Water Innovation conversation

Welcome to the conversation

Water is essential for enabling our communities to flourish, our economy to grow and for sustaining our precious waterways and wetlands. The Department of Water is looking to build on successes in water management and innovation to date. We believe that there are further gains to be made and opportunities to be explored.

We recognise the contribution the community and private sector can make to developing innovative and creative water solutions, that provide practical and cost effective answers to the water challenges we face. If you are interested in being part of the discussion and would like to share your ideas, we invite you to register at 'Your say WA Water'.


Welcome to the conversation

Water is essential for enabling our communities to flourish, our economy to grow and for sustaining our precious waterways and wetlands. The Department of Water is looking to build on successes in water management and innovation to date. We believe that there are further gains to be made and opportunities to be explored.

We recognise the contribution the community and private sector can make to developing innovative and creative water solutions, that provide practical and cost effective answers to the water challenges we face. If you are interested in being part of the discussion and would like to share your ideas, we invite you to register at 'Your say WA Water'.


Discussions: All (6) Open (1)
  • Domestic garden bores add to the water supply for many households in the Perth metropolitan area. They tap into shallow local groundwater, a resource that is also used for watering crops, schools, parks and playing fields, drinking water, and is important for the environment and liveability.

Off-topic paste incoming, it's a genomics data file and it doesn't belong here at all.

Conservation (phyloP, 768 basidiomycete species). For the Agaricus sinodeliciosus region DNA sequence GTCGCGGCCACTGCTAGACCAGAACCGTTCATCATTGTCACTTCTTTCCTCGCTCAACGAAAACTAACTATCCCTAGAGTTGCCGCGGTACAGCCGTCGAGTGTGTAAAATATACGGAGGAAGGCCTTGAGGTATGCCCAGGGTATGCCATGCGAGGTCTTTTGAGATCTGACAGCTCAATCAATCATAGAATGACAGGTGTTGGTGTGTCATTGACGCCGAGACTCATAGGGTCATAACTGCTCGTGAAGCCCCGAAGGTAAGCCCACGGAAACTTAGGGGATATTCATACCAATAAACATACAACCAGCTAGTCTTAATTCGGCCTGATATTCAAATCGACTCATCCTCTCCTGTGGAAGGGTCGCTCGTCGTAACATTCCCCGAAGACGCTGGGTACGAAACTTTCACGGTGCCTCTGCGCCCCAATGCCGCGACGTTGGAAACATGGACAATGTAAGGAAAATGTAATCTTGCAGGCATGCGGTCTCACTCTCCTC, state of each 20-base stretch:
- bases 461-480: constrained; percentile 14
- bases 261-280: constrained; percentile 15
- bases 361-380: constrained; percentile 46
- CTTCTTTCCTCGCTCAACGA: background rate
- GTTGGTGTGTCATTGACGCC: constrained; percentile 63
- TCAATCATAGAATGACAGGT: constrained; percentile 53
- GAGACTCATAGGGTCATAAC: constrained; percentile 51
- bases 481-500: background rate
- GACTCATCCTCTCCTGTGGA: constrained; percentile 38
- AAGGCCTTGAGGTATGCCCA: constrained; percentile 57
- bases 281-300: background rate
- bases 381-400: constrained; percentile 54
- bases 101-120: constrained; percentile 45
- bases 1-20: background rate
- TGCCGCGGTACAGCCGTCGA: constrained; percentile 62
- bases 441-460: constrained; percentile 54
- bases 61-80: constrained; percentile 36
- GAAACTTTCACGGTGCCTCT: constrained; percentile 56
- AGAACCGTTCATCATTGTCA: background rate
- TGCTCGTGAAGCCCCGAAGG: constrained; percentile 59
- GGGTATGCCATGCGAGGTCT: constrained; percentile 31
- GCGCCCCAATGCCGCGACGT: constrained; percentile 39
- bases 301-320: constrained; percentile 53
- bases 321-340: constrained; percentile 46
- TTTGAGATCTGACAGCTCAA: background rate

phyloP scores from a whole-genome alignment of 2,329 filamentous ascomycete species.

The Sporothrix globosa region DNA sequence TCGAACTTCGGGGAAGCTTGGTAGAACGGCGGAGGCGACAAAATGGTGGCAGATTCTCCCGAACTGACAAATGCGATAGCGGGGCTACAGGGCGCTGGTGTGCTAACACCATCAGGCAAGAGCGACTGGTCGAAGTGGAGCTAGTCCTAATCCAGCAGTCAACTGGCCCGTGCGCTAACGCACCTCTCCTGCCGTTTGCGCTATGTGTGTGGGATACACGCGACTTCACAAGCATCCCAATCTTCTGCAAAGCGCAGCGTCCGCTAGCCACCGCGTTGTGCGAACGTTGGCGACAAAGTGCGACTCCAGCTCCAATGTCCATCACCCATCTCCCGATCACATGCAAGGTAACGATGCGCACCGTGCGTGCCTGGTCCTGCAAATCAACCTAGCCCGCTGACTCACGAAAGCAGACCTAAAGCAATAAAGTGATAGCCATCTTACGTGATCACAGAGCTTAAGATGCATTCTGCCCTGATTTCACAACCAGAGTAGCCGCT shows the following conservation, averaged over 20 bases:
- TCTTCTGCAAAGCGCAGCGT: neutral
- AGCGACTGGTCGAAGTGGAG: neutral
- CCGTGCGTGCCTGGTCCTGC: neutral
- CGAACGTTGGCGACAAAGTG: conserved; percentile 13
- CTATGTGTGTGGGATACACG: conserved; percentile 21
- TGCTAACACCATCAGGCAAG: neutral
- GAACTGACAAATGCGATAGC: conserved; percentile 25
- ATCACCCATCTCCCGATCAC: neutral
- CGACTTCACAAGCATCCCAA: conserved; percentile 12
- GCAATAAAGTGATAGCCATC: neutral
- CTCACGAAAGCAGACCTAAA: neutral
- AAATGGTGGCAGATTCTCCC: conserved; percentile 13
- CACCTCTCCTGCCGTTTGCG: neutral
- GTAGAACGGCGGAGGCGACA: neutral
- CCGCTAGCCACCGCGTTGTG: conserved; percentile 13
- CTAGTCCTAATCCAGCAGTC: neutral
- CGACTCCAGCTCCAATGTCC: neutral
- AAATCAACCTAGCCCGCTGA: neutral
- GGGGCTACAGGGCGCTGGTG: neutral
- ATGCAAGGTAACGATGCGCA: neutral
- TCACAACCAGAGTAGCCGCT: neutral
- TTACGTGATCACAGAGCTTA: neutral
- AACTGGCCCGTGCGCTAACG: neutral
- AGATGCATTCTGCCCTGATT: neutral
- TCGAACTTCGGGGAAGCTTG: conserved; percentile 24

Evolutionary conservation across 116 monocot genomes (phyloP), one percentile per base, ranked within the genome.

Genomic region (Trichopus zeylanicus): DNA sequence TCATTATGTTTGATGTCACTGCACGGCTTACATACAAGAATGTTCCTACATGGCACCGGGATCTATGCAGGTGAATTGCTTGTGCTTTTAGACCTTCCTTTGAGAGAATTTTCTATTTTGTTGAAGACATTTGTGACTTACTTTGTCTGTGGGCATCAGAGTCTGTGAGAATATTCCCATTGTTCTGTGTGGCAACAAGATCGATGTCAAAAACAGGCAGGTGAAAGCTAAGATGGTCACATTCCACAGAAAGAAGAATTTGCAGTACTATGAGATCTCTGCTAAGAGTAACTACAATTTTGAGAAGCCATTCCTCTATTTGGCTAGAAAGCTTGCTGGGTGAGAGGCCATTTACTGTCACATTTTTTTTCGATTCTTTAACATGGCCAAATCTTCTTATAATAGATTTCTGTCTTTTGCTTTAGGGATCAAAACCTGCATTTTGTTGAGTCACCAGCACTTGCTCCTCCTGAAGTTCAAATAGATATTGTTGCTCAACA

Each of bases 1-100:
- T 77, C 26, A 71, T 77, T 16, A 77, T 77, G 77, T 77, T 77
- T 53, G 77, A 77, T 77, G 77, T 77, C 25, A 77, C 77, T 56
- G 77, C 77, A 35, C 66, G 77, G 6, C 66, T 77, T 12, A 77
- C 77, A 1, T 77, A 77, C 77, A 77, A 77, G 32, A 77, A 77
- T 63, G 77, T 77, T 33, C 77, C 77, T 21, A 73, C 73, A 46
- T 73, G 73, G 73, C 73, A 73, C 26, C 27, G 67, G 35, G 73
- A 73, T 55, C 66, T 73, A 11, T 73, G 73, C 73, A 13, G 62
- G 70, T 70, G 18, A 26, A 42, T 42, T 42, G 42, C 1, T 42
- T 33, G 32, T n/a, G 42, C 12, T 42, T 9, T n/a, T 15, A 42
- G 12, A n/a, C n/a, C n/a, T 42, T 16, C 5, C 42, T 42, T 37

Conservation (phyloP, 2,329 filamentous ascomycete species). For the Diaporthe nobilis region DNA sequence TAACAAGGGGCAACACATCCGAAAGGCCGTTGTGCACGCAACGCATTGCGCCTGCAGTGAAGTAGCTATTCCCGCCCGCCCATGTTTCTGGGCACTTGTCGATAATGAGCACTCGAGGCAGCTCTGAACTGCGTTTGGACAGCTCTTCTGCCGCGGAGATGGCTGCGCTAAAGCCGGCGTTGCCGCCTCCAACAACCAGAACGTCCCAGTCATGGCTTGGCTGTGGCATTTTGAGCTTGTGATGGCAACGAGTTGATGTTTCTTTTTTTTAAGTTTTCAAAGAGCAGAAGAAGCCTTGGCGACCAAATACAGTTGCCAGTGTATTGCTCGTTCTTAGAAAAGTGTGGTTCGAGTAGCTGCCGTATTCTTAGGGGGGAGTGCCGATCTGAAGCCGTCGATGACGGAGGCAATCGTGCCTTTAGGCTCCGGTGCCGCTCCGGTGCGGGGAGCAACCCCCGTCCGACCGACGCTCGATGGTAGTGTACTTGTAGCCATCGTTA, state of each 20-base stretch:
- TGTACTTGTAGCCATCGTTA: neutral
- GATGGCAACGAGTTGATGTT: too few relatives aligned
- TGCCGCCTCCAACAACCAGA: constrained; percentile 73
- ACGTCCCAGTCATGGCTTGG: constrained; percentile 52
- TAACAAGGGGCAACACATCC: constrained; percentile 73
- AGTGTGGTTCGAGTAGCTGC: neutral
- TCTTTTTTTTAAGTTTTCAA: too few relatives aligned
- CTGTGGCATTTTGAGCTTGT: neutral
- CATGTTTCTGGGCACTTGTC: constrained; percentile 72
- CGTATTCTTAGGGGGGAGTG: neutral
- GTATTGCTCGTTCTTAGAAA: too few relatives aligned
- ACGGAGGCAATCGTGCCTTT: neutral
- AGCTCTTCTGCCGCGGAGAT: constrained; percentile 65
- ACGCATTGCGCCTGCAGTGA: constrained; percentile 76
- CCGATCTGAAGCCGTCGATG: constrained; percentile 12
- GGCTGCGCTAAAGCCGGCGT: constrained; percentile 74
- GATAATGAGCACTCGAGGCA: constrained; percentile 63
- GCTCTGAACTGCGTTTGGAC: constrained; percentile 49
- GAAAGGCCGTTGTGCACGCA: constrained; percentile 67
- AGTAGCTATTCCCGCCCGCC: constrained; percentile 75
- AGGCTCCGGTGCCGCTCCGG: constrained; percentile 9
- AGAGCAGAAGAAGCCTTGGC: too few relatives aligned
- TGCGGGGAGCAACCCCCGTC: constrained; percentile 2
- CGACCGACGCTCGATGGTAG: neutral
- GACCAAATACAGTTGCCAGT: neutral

To encourage households with a domestic garden bore to be waterwise, the Department of Water manages water use through restrictions and a winter sprinkler ban, and advises where water quality is unsuitable for domestic garden bores. Looking ahead, as we experience the effects of a drying climate, there will be... Continue reading

    Domestic garden bores add to the water supply for many households in the Perth metropolitan area. They tap into shallow local groundwater, a resource that is also used for watering crops, schools, parks and playing fields, drinking water, and is important for the environment and liveability.

    To encourage households with a domestic garden bore to be waterwise, the Department of Water manages water use through restrictions and a winter sprinkler ban, and advises where water quality is unsuitable for domestic garden bores. Looking ahead, as we experience the effects of a drying climate, there will be less groundwater available to share. It is time to think about how we use domestic garden bores so our groundwater remains sustainable. What are your ideas for that?


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